What is carpal tunnel syndrome?
Carpal tunnel syndrome affects your hand and forearm. It is an injury caused by doing the same (repetitive) motion over and over, which compresses an important nerve in the arm (the median nerve) and tendons in the fingers. Over time, this compression can cause pain, weakness, tingling or burning sensations, and numbness to occur in your hand, wrist, and fingers. It’s more than just painful—it can make it difficult or impossible to properly grip objects, type on a computer, use a mouse, or complete other manual tasks.
If treated early, carpal tunnel syndrome can improve with rest and avoiding movements that cause the swelling. But without treatment, surgery may be required. So if you think you’re developing carpal tunnel syndrome, don’t wait until it’s too late.
What are common workplace causes?
Carpal tunnel syndrome often affects workers in jobs with lots of small wrist and hand movements, such as:
- Computer/data entry workers (due to frequent typing and mouse use)
- Factory assembly line workers
- Professional drivers (including truck and bus drivers)
Is carpal tunnel syndrome an “accident” or “occupational disease,” and does it even count as a workplace injury?
Under Illinois state law, carpal tunnel syndrome does qualify for workers’ compensation. Some states require a specific injury date, but Illinois makes a distinction between accidents and occupational diseases, and both are eligible for compensation. This means you may receive payment for all medical expenses incurred by carpal tunnel syndrome (including physical therapy, splints, and surgery), even if you can’t think of the date the pain began.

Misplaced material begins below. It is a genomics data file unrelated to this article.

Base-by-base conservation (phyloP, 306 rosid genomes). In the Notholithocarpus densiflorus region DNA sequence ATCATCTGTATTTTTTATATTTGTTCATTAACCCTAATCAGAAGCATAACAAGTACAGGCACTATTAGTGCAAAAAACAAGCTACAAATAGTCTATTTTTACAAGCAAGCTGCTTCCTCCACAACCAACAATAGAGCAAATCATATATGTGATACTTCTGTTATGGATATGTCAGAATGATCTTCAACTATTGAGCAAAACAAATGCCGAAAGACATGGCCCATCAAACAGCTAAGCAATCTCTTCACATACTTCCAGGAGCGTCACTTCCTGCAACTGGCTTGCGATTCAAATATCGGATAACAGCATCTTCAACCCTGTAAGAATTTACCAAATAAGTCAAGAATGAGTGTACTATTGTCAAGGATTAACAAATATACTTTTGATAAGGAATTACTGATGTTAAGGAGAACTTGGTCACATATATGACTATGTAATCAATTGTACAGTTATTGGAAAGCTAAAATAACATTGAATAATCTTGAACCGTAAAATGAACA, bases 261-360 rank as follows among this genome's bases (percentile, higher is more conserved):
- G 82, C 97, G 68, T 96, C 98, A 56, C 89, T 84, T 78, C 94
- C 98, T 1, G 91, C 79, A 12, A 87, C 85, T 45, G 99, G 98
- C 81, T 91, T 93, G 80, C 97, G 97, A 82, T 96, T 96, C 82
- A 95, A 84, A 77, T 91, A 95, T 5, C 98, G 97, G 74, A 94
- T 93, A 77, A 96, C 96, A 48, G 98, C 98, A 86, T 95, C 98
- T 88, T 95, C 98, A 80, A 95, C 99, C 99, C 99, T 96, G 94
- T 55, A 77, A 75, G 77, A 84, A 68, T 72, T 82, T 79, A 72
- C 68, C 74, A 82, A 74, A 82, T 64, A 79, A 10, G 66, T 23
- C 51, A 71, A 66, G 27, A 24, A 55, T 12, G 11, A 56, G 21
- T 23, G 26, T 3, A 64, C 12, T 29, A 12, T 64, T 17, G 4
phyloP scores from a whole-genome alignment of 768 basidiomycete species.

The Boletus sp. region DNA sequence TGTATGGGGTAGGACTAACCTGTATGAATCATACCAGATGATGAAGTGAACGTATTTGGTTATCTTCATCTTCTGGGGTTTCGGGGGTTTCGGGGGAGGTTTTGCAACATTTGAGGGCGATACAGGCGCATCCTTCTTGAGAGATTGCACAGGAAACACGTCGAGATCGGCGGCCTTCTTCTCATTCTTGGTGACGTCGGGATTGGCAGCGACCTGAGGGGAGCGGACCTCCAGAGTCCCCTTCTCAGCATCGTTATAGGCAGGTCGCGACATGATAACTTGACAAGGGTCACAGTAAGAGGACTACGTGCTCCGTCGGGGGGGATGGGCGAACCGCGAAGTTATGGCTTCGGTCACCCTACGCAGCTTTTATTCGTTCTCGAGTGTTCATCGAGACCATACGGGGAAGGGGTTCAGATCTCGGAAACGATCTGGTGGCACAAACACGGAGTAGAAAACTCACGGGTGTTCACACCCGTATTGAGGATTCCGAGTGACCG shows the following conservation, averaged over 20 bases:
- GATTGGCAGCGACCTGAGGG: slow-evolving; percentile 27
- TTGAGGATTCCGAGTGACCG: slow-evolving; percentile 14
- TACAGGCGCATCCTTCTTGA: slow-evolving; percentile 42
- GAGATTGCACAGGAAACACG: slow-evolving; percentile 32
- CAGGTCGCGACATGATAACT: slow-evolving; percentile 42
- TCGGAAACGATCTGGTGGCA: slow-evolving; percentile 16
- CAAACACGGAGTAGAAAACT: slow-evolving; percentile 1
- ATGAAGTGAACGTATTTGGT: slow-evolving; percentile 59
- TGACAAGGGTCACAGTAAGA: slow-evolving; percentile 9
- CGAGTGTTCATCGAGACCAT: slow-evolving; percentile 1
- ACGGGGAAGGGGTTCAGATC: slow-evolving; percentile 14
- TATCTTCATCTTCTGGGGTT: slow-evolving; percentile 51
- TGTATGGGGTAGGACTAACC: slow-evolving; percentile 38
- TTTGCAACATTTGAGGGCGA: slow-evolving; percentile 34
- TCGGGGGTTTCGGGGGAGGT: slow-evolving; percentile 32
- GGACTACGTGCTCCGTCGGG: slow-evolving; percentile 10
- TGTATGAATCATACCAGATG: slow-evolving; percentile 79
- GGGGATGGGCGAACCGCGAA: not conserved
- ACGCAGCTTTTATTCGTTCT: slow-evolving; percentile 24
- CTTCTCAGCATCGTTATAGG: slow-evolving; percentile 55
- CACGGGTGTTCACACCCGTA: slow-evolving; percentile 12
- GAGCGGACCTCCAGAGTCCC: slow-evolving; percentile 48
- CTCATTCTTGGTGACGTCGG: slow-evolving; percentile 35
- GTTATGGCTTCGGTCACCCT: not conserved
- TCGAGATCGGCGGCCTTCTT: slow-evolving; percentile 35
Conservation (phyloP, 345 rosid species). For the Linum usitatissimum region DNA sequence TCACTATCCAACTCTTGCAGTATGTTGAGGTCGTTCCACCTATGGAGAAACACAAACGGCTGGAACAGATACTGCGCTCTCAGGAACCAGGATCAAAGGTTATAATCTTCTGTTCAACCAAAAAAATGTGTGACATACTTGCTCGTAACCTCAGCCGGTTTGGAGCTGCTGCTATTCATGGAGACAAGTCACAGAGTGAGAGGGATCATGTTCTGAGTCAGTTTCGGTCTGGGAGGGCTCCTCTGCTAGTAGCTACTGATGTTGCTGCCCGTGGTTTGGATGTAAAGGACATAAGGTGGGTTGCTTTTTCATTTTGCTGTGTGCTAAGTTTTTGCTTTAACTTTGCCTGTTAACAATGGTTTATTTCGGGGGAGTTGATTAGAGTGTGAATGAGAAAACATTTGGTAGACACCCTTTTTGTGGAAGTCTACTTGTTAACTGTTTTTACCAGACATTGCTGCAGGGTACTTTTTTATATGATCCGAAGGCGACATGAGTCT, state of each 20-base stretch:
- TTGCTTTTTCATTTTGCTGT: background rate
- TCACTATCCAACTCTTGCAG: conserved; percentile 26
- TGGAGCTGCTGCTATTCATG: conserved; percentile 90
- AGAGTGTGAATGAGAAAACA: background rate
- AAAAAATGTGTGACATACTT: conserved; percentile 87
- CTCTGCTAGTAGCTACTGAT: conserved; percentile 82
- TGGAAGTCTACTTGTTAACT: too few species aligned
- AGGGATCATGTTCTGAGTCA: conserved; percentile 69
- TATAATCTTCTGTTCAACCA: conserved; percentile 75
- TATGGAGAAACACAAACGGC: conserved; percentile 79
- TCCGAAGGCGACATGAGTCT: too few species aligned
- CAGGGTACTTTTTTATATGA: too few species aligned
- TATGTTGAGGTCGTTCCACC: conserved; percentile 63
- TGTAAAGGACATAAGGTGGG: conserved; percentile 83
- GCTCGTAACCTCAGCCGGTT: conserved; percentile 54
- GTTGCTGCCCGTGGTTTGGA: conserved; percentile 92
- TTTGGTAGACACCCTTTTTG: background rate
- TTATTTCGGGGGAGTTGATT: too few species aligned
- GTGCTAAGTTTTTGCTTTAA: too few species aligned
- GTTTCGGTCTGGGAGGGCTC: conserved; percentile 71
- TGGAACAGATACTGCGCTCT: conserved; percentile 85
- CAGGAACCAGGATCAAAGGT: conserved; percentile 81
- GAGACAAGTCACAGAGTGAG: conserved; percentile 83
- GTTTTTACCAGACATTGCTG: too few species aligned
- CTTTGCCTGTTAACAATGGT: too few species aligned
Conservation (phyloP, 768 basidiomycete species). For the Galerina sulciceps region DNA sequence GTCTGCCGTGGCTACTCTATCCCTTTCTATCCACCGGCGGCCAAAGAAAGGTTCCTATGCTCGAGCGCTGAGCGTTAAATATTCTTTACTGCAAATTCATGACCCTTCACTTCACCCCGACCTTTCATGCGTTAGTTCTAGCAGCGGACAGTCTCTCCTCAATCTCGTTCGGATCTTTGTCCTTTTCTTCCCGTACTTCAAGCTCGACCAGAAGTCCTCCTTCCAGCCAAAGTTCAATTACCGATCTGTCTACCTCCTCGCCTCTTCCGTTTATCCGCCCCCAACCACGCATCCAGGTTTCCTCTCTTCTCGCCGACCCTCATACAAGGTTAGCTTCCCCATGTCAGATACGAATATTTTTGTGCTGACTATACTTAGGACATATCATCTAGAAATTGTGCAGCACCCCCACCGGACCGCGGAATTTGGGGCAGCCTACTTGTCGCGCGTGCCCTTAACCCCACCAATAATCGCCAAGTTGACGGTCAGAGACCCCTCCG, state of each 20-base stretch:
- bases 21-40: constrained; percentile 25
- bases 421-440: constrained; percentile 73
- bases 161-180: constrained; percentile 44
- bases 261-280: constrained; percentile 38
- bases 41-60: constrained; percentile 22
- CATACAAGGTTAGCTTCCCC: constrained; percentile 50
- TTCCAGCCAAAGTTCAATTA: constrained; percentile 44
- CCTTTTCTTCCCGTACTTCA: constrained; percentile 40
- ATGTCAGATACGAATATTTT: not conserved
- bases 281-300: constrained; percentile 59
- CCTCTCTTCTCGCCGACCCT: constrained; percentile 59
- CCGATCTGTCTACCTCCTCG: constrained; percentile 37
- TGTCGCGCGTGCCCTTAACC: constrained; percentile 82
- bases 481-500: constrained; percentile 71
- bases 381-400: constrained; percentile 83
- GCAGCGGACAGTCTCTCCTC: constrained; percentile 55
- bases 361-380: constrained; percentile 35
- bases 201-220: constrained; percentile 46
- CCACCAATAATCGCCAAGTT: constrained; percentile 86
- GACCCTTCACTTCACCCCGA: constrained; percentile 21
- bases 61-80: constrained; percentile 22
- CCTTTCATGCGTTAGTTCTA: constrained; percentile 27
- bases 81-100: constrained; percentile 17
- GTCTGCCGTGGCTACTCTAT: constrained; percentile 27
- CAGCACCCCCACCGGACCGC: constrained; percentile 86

Besides payment for medical expenses, you also may be able to receive permanent partial disability payments if the pain limits your work and you’ve lost income. PPD payments for carpal tunnel syndrome can range from 6 months to more than a year.
In some cases, if your work depends on your ability to repeat the motion causing carpal tunnel syndrome, you may be eligible for temporary total disability payments. Compensation can vary on a case-by-case basis, so it’s important your employer considers your specific medical circumstances when establishing what you’re entitled to.
What do I need to prove my case?
Unlike an accident, carpal tunnel syndrome develops over time, and a specific incident of trauma is usually impossible to pinpoint. But compensation can begin when you have reported your injury to your employer.
It can be difficult to prove that your carpal tunnel syndrome is caused by your job. While repetitive motion is the most common cause, age, gender (carpal tunnel is more common among women), weight, trauma, arthritis, disease, pregnancy, and diabetes can also be causes. Be sure to contact an experienced workers’ compensation lawyer to get the benefits you deserve.
If you’ve got questions about carpal tunnel syndrome and how you might qualify for workers’ compensation benefits, call the Epstein Law Firm at 773-522-7000. We’ll let you know what you’re entitled to, and what your next steps should be.
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